McKenzie, J. (1997). “Building a virtual community.” In D. Bearman & J. Trant (eds.). Museums and the Web: Selected papers from Museums and the Web 97. Pittsburgh: Archives & Museum Informatics. 77–86. Also available at http://fromnowon.org/museum/museweb.html
Kren, E., & D. Marx. (1998). “A virtual fine arts museum on the web.” In D. Bearman & J. Trant (eds.). Museums and the Web 98 Proceedings. CD ROM. Archives & Museum Informatics, 1998. Also available at http://www.archimuse.com/mw98/papers/kren/kren_paper.html
Earle, E.W., & R. Bruce. (2004). “Pictures and People: Distributed Query Database Collaboration.” In D. Bearman & J. Trant (eds.). Museums and the Web 2004: Proceedings. Toronto: Archives & Museum Informatics, 2004. Last updated March 25, 2004. Consulted July 9, 2004. http://www.archimuse.com/mw2004/papers/earle/earle.html
14. Submitting Your Paper
Submit your paper, biography, and photograph using the links on your Profile page. Only the primary author can submit a paper associated with a given proposal. Your paper abstract is linked from your User Profile page and also linked to the program pages.
If you need to send subsequent files, use the file upload form.
Do not e-mail your paper (files get lost that way). Papers sent by e-mail will not be considered submitted.
By submitting your Museum and the Web paper, you agree that:
- Your paper was prepared originally for the Museums and the Web Conference.
- You have the requisite rights and permissions to make this license, and that you have, specifically, obtained any and all required permissions from copyright holders for the reproduction of any included illustrations, tables, or extended quotations.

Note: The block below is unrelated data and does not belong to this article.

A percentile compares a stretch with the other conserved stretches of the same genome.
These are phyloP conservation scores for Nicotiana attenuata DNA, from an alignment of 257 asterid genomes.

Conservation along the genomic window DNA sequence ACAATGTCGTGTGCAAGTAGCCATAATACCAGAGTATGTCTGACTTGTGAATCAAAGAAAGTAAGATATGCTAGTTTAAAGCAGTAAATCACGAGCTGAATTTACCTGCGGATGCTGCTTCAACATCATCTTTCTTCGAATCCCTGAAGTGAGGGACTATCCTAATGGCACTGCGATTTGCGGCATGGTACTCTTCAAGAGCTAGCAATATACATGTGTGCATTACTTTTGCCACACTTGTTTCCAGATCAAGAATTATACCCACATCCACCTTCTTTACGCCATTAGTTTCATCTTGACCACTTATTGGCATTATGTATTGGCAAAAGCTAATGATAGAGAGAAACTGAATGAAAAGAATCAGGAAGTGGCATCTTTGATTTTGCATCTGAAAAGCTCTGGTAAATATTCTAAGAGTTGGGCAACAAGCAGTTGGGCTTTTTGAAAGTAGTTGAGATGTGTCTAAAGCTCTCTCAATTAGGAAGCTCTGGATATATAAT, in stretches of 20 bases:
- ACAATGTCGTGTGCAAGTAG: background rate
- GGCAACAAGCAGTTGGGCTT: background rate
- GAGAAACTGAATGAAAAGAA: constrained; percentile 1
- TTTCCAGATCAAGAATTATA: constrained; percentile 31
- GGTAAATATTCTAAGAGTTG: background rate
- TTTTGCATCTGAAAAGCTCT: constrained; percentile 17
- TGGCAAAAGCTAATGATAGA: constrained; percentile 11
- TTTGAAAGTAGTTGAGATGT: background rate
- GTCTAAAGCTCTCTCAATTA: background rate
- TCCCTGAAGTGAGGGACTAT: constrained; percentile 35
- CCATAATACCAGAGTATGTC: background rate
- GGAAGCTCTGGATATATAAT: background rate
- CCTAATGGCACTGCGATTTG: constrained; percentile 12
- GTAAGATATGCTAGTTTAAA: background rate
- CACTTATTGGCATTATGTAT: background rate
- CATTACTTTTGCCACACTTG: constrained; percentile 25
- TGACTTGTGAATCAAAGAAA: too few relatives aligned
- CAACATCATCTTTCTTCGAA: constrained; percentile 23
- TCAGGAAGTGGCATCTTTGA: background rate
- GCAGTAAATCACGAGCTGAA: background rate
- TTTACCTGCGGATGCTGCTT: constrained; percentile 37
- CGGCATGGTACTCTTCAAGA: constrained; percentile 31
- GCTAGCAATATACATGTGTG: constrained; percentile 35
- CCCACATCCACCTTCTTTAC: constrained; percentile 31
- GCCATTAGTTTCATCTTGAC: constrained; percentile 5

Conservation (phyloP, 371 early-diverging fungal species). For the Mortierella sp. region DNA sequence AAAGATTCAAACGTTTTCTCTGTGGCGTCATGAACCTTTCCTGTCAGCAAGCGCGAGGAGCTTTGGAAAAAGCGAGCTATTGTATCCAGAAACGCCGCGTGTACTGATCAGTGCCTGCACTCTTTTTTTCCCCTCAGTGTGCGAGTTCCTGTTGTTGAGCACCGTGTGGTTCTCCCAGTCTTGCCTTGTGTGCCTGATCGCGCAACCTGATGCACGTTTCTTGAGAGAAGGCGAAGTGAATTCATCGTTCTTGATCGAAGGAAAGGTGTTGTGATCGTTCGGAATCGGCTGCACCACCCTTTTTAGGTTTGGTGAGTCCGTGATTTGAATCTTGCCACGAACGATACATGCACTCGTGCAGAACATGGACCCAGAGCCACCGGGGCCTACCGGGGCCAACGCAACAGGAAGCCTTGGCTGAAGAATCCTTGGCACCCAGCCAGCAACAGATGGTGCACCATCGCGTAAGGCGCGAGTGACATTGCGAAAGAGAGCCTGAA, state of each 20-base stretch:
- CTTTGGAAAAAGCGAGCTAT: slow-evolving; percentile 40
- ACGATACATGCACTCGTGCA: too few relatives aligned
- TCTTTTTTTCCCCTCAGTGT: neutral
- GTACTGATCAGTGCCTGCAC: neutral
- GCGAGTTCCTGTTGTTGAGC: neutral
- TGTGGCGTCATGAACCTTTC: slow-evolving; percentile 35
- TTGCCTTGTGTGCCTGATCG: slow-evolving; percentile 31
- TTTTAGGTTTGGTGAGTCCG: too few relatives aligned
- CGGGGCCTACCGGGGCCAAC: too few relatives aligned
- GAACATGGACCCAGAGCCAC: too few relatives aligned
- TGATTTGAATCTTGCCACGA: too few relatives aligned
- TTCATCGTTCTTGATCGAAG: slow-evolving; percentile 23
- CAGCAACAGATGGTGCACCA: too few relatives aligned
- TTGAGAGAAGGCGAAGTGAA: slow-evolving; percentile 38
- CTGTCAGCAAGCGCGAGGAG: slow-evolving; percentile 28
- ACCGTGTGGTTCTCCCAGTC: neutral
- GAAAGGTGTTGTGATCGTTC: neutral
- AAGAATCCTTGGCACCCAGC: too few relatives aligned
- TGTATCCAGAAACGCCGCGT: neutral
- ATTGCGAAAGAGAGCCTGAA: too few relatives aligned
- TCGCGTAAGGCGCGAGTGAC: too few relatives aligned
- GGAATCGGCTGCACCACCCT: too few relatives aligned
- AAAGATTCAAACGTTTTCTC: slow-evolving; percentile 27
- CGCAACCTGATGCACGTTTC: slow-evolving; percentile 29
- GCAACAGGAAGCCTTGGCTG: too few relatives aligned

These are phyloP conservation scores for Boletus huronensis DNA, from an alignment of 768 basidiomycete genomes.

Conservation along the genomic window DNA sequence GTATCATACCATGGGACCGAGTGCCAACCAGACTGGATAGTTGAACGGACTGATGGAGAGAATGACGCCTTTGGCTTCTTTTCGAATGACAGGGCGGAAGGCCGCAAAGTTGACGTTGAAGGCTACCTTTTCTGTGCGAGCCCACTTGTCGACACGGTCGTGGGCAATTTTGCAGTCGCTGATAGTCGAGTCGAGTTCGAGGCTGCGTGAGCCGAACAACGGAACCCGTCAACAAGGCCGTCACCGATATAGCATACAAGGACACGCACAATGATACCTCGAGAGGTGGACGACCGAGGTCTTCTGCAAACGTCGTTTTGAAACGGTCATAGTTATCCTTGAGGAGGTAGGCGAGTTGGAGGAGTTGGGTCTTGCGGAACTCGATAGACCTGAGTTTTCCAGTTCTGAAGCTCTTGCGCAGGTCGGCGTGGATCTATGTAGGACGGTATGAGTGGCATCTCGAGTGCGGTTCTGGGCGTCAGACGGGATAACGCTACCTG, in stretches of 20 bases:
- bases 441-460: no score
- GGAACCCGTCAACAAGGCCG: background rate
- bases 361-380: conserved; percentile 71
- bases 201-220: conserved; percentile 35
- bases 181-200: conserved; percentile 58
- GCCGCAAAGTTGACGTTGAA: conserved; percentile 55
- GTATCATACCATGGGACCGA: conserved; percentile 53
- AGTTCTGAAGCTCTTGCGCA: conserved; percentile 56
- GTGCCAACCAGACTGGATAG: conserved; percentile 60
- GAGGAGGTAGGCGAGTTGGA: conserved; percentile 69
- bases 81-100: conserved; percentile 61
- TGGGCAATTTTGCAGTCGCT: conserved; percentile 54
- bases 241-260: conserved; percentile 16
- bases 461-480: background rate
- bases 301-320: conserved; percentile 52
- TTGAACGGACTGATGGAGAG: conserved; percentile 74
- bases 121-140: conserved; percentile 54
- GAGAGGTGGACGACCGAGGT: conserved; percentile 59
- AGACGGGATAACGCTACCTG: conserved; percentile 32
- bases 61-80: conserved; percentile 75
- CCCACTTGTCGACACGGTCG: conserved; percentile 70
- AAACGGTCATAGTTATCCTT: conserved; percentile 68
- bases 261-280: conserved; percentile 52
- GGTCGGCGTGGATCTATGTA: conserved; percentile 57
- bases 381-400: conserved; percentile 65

- In addition, Museums and the Web has the right of first publication of this paper, in print or electronic form. Museums and the Web may publish this paper on the Web, and/or CD-ROM, and/ or in paper format as part of the Proceedings and/or Selected Papers of the Museums and the Web Conference. This paper may subsequently be issued in other paper or electronic forms as determined by Museums and the Web. Museums and the Web may grant permission for others to use or republish this paper in its original form.
- However, you retain copyright in this work.
- You will credit Museums and the Web as the original publisher, and include a full citation to the original publication and link to the text on museumsandtheweb.com, in any future publication or distribution.
- It is the author’s responsibility to obtain written permission for all illustrations included in your paper, any quotations from unpublished material, or any quotations in excess of 250 words in one extract or 500 words in total from any work still in copyright. You must also have permission to publish all tables or poems from unpublished or copyrighted material.
In addition, you must update your Museums and the Web profile to include:
- Author Bio: for each author, even if we have one from previous conferences. Each author’s biography should be in a narrative (paragraph) form and not exceed 500 words. This is used on the conference website and (edited) in the Authors section of the Selected Papers. Each author should click Update Profile and complete the Biographical Info section.
- Author Photograph: for each author. Each author should click Update Profile and complete either the Gravatar section to associate their image with their profile, or upload a web-ready image (.jpg, .png, or .gif) that is square and at least 300 by 300 pixels.
Museums and the Web will publish the Web version of each paper received by the deadline and formatted according to these Guidelines for online publication as part of the Museums and the Web Proceedings.
- Please note that the editors of the MuseWeb Conference proceedings will make the final selection of papers to be published.
- Papers that do not follow the guidelines will not be published.
Contact the Conference co-chairs, Nancy Proctor and Rich Cherry, at email@example.com.